• good_in_theory

    “Prove your love” could also be called, in certain circumstances, what domestic violence opponents have called coercive control, and should be, according to some of them, considered a violation of human rights.

    http://www.amazon.com/Coercive-Control-Personal-Interpersonal-Violence/dp/0195154274?tag=bleedheartlib-20

    So it’s not true that “prove your love” is something that virtually no one things should be illegal. Placing someone in a situation of dependence and then making demands of them is ostensibly a form of domestic violence, even though the partner, presumably, has freedom of exit.

    This would seem to support the BRG thesis that libertarians have trouble seeing coercion outside of the state.

    • bh9

      “Placing someone in a situation of dependence”

      Say again?

      How exactly is an adult person “placed” into dependency? If they have the presumed freedom to exit, they have a choice. That is, they have liberty. But no guarantee against making bad choices.

      There is no presumption that choices will necessarily be easy or graceful. Only that they must be available. Failing to choose is, itself, a choice. That does not reflect a loss of liberty — but more likely a loss of courage.

      This may also account for why libertarians see coercion by the state as unique: only the state has exclusive legal monopoly to inflict violence (or threaten violence) to get its way.

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  • Fangorn

    “Of course, libertarians believe that the most effective and destructive perpetrator of injustice has generally been the state, and so for this reason the state has occupied a correspondingly large role in libertarian social analysis.”

    I have to ask: why analyze the state, when what seems to me rather more important is to understand who forms and runs the state? It’s all well and good to look at how ‘the state is injust and destructive’ and all that, but it seems to me that to counter its influence you don’t need to attack ‘the state’ (which is at bottom just shorthand for ‘an institution with coercive power that has the shape it does because people decided to constitute it that way’ — something that applies equally to most corporations, even if the extent of that power is arguably slightly less extensive), but who runs it, and see what is going wrong at that level.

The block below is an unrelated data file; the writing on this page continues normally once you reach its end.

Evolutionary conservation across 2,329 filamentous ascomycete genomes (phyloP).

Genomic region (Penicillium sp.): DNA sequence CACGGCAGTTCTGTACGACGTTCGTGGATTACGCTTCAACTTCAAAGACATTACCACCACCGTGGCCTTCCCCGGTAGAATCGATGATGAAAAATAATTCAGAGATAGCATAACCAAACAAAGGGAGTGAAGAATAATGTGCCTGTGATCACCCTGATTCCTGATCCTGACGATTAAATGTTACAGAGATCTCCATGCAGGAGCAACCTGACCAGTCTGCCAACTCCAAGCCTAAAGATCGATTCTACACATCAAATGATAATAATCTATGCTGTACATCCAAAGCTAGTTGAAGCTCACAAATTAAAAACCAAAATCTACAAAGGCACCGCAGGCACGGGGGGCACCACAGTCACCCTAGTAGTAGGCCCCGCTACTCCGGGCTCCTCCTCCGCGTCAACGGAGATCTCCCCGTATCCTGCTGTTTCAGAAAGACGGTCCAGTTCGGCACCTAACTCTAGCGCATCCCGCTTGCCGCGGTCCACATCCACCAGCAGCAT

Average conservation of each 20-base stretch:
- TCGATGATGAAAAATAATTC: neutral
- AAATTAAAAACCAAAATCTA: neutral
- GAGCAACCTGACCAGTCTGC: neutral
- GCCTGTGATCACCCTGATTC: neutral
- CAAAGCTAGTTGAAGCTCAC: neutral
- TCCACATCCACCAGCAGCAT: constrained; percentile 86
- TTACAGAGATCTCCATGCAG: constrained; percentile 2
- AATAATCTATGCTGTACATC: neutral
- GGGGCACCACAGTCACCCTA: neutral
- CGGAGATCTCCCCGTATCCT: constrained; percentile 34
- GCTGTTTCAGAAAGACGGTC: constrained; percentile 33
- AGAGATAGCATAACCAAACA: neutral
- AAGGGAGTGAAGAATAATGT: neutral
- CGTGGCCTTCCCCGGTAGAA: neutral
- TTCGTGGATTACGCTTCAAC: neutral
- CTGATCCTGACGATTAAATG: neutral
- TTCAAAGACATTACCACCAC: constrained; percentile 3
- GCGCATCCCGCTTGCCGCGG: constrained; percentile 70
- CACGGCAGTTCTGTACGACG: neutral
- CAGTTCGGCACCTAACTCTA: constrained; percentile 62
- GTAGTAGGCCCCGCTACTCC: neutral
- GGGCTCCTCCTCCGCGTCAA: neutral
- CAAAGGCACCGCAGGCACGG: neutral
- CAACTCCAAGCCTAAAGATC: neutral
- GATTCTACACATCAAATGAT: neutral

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  • Moomonk

    A really good essay. Even though I disagree with it in parts, I think you’ve gone to great lengths to try and provide a balanced argument. But, from personal experience, I find flaws in your ‘show up’ / ‘put out’ argument. See, I had an employer who did precisely this. I ‘showed up’ regularly, but he asked me to do certain things with certain bodily parts of his which were not stipulated in my contract, so to speak. He actually made jest at this very point! But in our relationship he had the power. And history tends to show that whoever has the power decides what is moral and what is not. I do not like that at all. In fact I fundamentally disagree with it. But on this point one is reminded of our old pal Machiavelli – just because I don’t like what he says doesn’t mean he speaks less truth… Suffice to say, I had no job the next day. I don’t buy that morality is in any way objective. It’s subjective to lots of different factors. But most of all it’s subjective to who has the monopoly on power. In a statist society it tends to be you know who. But power will find its way to corrupt in any circumstance. It will always find a way to bring about evil, for evil is a most snakelike gent. If evil can’t be done through the state, the ol’ serpent will look to find other ways to manifest that grim countenance. In the family it’ll often go to the alpha male, in the office environment to whoever has the greatest authority, in the trade union it’ll go to the boss harboring delusions of political power. We can go on and on listing examples and counter-examples. My point is, the libertarian mind must not fall prey to the same flaws at state-socialists who think they can cure all the evils of man by doing away with capitalism. A sociopath will not stop being a sociopath just because you take him out of political office. He will look for other ways and other avenues to do his dirty work, with or without the use of violence. Incidentally, the said boss himself ended up penniless and jobless after playing with the wrong people about three months after my aforementioned incident.